Jiri Ladocha in his studio 2019
Super 8 film transferred to HD
camera: Marcus Elliott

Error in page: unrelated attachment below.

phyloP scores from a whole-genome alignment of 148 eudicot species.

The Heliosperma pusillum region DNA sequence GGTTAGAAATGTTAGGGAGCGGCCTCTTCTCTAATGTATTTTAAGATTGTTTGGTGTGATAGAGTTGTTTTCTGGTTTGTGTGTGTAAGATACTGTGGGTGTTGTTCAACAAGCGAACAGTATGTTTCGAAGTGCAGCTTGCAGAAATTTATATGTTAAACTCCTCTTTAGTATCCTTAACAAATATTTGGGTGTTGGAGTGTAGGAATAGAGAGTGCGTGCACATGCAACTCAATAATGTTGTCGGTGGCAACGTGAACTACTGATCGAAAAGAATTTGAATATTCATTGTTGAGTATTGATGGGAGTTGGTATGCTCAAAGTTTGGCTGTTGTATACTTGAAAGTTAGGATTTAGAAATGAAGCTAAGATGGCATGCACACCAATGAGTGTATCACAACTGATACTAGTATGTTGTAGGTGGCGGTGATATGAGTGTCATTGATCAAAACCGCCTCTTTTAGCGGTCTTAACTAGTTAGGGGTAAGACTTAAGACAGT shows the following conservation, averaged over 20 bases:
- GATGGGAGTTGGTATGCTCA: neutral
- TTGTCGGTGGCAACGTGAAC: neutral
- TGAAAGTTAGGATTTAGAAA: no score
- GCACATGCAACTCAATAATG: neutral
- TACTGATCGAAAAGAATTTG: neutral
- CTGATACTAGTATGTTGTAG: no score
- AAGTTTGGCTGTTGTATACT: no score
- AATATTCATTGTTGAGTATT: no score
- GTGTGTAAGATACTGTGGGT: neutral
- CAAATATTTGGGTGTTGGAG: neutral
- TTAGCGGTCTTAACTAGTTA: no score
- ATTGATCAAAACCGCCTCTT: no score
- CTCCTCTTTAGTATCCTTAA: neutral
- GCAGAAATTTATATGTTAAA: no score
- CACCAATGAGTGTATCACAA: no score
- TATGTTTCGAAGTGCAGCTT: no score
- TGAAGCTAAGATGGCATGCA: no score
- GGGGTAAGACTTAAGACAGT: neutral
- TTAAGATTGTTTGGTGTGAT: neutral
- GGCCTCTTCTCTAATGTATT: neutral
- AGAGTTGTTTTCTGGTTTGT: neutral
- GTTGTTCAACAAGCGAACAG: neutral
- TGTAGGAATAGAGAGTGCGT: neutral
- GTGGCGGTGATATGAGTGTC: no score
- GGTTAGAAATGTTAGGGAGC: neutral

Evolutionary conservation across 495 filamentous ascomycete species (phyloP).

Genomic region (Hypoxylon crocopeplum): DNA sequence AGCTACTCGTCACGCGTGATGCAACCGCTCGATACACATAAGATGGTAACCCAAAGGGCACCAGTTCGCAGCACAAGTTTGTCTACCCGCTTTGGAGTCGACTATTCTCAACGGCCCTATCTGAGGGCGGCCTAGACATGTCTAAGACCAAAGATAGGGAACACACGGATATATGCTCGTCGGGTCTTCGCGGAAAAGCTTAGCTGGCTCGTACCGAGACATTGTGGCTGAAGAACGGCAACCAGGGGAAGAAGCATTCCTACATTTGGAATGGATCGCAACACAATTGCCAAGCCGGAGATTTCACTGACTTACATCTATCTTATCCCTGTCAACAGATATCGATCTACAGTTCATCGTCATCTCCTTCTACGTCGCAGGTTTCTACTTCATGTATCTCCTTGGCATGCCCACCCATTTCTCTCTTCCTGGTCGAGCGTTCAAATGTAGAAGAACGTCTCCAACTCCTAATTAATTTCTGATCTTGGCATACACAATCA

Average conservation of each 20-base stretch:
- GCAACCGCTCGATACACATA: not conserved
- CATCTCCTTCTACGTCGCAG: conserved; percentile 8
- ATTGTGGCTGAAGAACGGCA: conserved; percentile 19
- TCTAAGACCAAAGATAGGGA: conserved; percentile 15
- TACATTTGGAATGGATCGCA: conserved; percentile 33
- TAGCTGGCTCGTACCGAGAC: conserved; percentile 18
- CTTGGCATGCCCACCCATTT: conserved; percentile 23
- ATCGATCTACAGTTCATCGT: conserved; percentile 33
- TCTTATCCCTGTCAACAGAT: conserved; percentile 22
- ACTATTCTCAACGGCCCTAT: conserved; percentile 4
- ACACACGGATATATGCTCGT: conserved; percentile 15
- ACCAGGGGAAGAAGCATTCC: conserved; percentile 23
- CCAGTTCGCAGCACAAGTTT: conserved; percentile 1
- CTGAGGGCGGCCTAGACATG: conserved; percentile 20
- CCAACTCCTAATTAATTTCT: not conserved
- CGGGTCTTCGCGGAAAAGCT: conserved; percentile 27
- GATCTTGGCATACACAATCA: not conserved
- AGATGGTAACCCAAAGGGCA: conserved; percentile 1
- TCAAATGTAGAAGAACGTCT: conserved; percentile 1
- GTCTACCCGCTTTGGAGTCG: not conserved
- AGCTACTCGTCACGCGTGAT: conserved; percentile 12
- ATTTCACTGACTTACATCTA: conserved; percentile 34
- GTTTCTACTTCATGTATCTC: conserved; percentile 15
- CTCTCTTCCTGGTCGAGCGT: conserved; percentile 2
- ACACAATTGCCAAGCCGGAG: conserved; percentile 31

I met Jiri Ladocha in December 2018 at his home, steps away from my last apartment in Toronto. As we sat over a cup of tea, getting to know each other, one of the first things Jiri told me was that he was born and spent the first two years of his life in Terezin/Theresienstadt – the “model ghetto”/concentration camp used by the Nazis as a tool of propaganda. I managed not to get emotional until after I left the house. But my emotion was mixed with elation because the real story of Jiri is that his early days do not define him. Despite being marked by this horrifying beginning (and others we don’t have time to discuss now) he has moved through a rich life on his own terms as an artist, husband, father and grandfather. I may be projecting my own feelings when I write that, along with his family, his steady and playful labour in the studio has sustained him and enriched the lives of those who have come to know him. This portrait, shot on Super 8 film, is a brief glimpse into his studio. It shows his ageing, discerning body continuing to create, with just a hint of mischief.